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Federal Deficits Shouldnt Hurt Corporate Borrowing
KALAMAZOO — Will the upcoming federal deficits lessen the money supply, choke off business borrowing, bump up interest rates and prolong the recession?
George Erickcek doesn’t think so.
Erickcek, an economist with the Upjohn Institute for Employment Research, noted that the economy grew during the 1980s when the country ran large budget deficits as the Reagan administration spent heavily on the military.
But he also pointed out that the economy grew even stronger during the 1990s when the nation had its first budget surpluses in 30-some years.
A few weeks ago, President George W. Bush unveiled his $2.13 trillion spending plan for fiscal 2003, a budget that has the government paying out $106 billion more than it proposes to take in next year.
“Theoretically it’s possible that government spending and federal deficits would crowd out private investment, but there is very weak evidence showing that that has occurred in the past,” said Erickcek.
More important than having a deficit, Erickcek felt, was the size of the shortfall in relation to the Gross Domestic Product (GDP). If the federal shortage was five percent or more of that measure, then he felt the money supply could be tighter and companies could find borrowing tougher. But Erickcek said Bush’s deficit is somewhere between one and two percent of the GDP.
“It’s going to be very small relative to the GDP. So it’s something that I think we can easily handle,” he said.
“Since we are in a recession, government deficits are traditionally what is called for to try to create a greater stimulus to the economy,” he added. “So my feelings are to stabilize the national economy, it’s prudent to run deficits during bad times, as well as run surpluses during good times.”
Erickcek didn’t think that the deficit would affect interest rates very much, either. In fact, what was of more interest to him was the wide gap that exists between the 10-year Treasury note and the federal funds rate. The 10-year Treasury was at 4.9 percent last week and the funds rate was 1.74 percent.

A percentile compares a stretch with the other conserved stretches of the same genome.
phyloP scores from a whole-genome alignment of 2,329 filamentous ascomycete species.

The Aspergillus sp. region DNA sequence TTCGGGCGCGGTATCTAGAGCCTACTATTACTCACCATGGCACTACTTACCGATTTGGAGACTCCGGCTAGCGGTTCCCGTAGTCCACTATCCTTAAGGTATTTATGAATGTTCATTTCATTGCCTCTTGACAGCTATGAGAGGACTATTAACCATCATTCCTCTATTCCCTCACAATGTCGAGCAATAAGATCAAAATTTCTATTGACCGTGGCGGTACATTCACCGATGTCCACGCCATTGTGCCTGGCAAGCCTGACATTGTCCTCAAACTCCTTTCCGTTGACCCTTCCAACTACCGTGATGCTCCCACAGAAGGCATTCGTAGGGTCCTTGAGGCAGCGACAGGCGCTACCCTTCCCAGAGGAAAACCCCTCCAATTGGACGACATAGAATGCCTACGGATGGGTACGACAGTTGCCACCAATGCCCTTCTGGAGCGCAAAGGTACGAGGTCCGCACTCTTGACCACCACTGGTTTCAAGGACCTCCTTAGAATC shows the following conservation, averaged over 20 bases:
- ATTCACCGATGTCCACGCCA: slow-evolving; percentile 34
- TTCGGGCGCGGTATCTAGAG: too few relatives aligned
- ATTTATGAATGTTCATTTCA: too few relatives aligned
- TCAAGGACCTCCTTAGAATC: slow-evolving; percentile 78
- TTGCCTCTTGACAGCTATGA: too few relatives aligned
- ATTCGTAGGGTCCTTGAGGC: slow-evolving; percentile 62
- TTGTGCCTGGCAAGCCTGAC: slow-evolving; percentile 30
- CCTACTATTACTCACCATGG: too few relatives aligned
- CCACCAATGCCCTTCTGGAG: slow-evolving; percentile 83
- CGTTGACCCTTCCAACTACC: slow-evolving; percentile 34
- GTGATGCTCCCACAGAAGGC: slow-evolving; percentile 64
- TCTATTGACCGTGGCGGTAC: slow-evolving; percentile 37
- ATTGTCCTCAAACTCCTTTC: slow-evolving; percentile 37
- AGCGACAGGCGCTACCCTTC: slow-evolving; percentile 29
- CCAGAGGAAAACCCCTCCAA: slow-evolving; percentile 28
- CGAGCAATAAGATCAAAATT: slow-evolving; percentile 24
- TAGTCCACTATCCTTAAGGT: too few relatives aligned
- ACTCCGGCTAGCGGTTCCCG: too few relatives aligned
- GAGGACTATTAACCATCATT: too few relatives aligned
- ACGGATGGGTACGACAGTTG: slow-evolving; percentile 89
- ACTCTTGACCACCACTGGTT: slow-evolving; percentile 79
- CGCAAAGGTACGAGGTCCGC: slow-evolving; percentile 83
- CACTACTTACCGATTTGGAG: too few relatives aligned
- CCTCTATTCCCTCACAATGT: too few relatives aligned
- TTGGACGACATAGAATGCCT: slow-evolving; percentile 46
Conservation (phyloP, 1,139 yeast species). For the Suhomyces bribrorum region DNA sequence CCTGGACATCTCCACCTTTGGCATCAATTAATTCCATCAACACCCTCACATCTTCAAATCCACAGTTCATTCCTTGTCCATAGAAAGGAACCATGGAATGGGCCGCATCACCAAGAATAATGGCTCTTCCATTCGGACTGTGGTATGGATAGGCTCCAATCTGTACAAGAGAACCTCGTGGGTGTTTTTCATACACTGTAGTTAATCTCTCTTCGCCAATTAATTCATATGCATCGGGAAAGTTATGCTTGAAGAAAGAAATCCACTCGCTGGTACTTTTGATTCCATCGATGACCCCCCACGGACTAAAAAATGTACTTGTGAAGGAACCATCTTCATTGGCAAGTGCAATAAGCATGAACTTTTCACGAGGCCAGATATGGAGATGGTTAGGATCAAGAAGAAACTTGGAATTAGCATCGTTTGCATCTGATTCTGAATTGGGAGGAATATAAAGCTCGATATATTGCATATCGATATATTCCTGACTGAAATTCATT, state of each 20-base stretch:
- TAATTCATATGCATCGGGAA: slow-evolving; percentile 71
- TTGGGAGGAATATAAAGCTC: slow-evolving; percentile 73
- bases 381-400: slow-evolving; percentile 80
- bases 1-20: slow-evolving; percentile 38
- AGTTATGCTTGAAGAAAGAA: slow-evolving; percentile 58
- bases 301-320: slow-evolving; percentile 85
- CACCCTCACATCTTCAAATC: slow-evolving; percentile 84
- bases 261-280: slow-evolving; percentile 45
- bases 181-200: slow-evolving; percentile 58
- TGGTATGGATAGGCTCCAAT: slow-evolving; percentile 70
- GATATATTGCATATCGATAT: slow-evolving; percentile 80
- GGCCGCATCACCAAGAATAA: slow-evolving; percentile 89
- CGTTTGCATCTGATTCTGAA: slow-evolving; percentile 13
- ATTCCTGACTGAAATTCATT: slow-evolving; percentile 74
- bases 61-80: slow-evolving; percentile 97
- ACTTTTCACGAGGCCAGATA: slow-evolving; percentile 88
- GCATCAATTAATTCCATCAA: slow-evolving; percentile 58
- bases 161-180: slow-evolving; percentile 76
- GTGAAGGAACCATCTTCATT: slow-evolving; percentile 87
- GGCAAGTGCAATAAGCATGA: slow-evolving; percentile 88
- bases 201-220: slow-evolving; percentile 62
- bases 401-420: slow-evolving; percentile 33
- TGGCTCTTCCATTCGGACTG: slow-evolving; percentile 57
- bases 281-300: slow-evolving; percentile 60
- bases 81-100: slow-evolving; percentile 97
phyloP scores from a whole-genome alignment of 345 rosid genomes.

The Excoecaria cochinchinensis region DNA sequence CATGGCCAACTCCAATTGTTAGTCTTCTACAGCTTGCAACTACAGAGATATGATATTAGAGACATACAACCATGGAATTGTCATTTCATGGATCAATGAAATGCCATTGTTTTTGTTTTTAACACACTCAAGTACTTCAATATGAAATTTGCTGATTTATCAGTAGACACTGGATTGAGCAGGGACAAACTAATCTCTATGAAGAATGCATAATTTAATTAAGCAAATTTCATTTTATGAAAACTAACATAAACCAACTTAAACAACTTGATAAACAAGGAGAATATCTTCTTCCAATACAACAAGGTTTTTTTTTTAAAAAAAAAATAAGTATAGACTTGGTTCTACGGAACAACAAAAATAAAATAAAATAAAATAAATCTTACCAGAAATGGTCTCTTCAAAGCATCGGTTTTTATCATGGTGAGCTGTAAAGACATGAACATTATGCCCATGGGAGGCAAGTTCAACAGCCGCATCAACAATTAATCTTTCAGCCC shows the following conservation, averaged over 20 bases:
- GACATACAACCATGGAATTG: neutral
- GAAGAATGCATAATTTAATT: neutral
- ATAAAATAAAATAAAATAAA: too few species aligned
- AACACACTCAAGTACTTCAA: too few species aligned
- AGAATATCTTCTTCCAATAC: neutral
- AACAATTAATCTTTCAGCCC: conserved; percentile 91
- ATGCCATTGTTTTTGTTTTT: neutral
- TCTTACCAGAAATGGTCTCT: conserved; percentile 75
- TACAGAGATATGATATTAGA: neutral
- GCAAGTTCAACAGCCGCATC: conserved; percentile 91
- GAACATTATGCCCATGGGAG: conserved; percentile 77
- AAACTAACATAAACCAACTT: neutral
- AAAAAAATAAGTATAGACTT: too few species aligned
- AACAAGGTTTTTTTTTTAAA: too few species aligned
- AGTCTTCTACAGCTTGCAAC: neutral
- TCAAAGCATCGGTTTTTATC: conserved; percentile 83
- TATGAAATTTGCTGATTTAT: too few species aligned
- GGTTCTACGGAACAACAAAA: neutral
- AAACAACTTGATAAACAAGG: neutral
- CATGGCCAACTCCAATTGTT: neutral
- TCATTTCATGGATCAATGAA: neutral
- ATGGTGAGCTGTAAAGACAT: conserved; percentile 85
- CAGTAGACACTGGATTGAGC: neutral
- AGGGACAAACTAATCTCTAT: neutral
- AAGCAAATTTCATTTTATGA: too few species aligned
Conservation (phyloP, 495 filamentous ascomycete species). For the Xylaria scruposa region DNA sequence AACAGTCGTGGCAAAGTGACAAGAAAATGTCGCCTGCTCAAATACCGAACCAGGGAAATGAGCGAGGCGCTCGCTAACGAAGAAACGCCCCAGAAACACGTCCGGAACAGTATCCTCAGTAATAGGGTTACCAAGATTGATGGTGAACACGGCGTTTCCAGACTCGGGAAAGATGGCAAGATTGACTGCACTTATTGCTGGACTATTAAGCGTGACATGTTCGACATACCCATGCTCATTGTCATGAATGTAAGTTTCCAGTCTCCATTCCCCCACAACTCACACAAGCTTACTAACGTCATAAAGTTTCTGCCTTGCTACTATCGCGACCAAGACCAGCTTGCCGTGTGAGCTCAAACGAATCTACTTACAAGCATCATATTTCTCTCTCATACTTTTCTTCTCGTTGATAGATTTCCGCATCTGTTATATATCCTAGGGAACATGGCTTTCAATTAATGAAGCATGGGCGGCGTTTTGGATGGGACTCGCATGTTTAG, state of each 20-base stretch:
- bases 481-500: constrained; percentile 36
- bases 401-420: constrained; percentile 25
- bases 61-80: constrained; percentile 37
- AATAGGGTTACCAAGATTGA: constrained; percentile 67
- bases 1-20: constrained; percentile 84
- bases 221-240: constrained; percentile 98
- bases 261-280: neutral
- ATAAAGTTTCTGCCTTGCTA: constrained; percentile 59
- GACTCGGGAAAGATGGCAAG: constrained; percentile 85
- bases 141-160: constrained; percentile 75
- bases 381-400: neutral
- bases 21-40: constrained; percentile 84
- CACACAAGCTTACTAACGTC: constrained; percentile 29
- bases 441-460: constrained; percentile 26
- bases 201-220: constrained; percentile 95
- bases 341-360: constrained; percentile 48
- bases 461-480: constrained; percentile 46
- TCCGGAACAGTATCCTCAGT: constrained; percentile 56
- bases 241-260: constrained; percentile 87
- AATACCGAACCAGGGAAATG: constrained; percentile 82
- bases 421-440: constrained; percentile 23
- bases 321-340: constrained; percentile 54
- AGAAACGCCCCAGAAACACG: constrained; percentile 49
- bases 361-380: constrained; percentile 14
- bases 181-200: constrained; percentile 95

“I think there are a lot of current factors going on in terms of why the current spread between long-term rates and short-term rates are so large. I don’t think it’s because of fear of deficit spending by the federal government. I could be wrong, but I don’t think that’s the fear,” he said.
“In fact, the good news, and I think one of the strongest pieces of news in the national economy, is that interest rate spread between 10-year Treasury bonds and the federal funds rate.
“If you track that over the last 20 years, it highly suggests that we’re going to be coming to an expansion very quickly,” he added. “The spread right now that we’re seeing would be suggestive to say that we’re coming out of this recession.”
Much of the president’s spending increases are for the military and national security in the wake of the terrorist attacks.
Although the extra money will impact the economy, Bush is not touting his budget as an economic stimulus package. Nor is anyone else.
Erickcek felt that the best the government can do to stimulate the economy is to spend on infrastructure items. He said things such as highways, airports, better broadband service and sewer systems have a positive impact on productivity.
“These grease the market system and grease communications, make things more efficient and support the private sector,” said Erickcek.
“It probably would have a bigger impact than military spending.”